This is the British Council phonemic chart. Help your students hear the sounds of English by clicking on the symbols below. Click on the top right hand corner of each symbol to hear sample words including the sounds.

About the chart

  • Pure vowels are arranged the same way as in the IPA chart: according to mouth shape (left to right, lips wide / round - top to bottom, jaw closed / open).
  • Diphthongs are grouped in rows according to their second sound.

Try some pronunciation activities

Sounds Right iPad app
If you have an iPad, you can download and install a free copy of the British Council phonemic chart on it. Find out more on LearnEnglish.

Download the chart
You can download this chart to use on your PC - you'll need Adobe Flash Player to use it.


Copyright information: © British Council. This pronunciation chart is free for you to use and share for educational purposes. The chart should in no way be used or circulated for financial gain.

 

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Hi - you can download the chart by right clicking on the link above 'Phonemic chart to download'. (It's just below the chart.) Then select 'Save link as...'.Hope you find it useful!RobTeachingEnglish

The above "phonemic chart" (not phonetic chart?) is so useless as to be a barrier to the use of phonetics for English.  Dump it.  An English based standard is what is needed.  It's not 1888 any more for God's sake.  Get rid of the special symbols and give us something we can type.  Nobody uses IPA-like notation in USA. Please abandon the IPA-like notation and build off of truespel phonetics to enable kids and adults to learn their phonemes as early as learning the letters of the alphabet.  It can and should be that simple.See  http://justpaste.it/useit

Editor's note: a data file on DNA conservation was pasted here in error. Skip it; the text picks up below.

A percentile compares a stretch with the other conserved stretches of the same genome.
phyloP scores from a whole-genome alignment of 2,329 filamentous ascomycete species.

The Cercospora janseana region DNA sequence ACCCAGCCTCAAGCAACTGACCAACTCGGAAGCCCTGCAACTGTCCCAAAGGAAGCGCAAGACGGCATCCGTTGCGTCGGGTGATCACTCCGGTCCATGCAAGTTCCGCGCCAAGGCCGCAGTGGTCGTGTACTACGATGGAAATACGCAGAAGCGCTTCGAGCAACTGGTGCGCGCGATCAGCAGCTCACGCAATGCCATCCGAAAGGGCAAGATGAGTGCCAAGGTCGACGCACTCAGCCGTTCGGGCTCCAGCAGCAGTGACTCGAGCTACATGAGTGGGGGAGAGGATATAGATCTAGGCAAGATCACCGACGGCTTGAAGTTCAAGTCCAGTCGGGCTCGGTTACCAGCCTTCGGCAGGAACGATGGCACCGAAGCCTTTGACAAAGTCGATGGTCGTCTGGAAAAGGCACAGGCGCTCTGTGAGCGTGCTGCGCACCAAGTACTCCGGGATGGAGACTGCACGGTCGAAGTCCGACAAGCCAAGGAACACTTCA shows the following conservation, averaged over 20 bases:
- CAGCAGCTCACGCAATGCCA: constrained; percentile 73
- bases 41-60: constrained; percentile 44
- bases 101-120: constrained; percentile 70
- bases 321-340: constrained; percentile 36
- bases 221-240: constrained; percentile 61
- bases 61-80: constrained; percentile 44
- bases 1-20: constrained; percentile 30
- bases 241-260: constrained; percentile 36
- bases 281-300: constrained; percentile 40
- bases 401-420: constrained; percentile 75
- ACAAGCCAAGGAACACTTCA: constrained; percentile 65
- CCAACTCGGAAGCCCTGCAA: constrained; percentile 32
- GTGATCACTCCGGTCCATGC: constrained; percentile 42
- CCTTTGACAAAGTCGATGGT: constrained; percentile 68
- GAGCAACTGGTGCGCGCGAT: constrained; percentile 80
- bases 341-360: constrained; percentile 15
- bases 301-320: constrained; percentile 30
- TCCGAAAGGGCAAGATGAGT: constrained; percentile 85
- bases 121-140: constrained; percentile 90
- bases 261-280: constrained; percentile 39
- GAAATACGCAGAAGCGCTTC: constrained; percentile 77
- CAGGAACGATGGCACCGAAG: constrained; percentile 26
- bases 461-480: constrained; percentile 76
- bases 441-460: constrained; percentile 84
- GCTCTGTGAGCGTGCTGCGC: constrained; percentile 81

This is a good start, the old phonetic system had no structure. This system has some of the structure of the human mind when it comes to English language. Since 2003 I have been trying to work out a writen language pronounciation for my 'book th Synaesthetic Thesaurus' which will be in print 2012 all going well. I needed a phonetic guide to written word pronounciation for my book. The system I came up with uses a similar system to this but is a little more complicated, and letter colour also plays a part in how pitch/tone/etc are adjusted. What I have done is completely independant of your system, yet we seem to  be both heading in the same direction. When my book is printed then  you can compare it.  For instance I take the letter 'H' to be a vowel, while your 'PBH' is my 'PBM'.

Thank you very much for the very useful site, and I highly appreciate very good work, well done

i'm a student at university of biology and we use the frensh language so; i find some diffecult in my research because they publish with english.i hope to study english it's help me and it's so useful in our life this langage

Hi Jonatan

Thanks for your comment. We've relaunched the chart with the /ʊə/ sound which was previously missing. This is available as an iPad app and will also be updated here soon.

Notwithstanding the letter Y in written English, phonetically speaking isn't the phoneme /j/ the same as /"ee"/ (the long E sound, as in "green") ?So, for example, the word "yes" would be /"ee"es/ instead of /jes/.Or is there a subtle difference in pronunciation that I am missing?This came to my attention because the Korean language, which has a phonetic alphabet, has what English-speakers know as the "y" sound, but they recognize it as a simple vowel.

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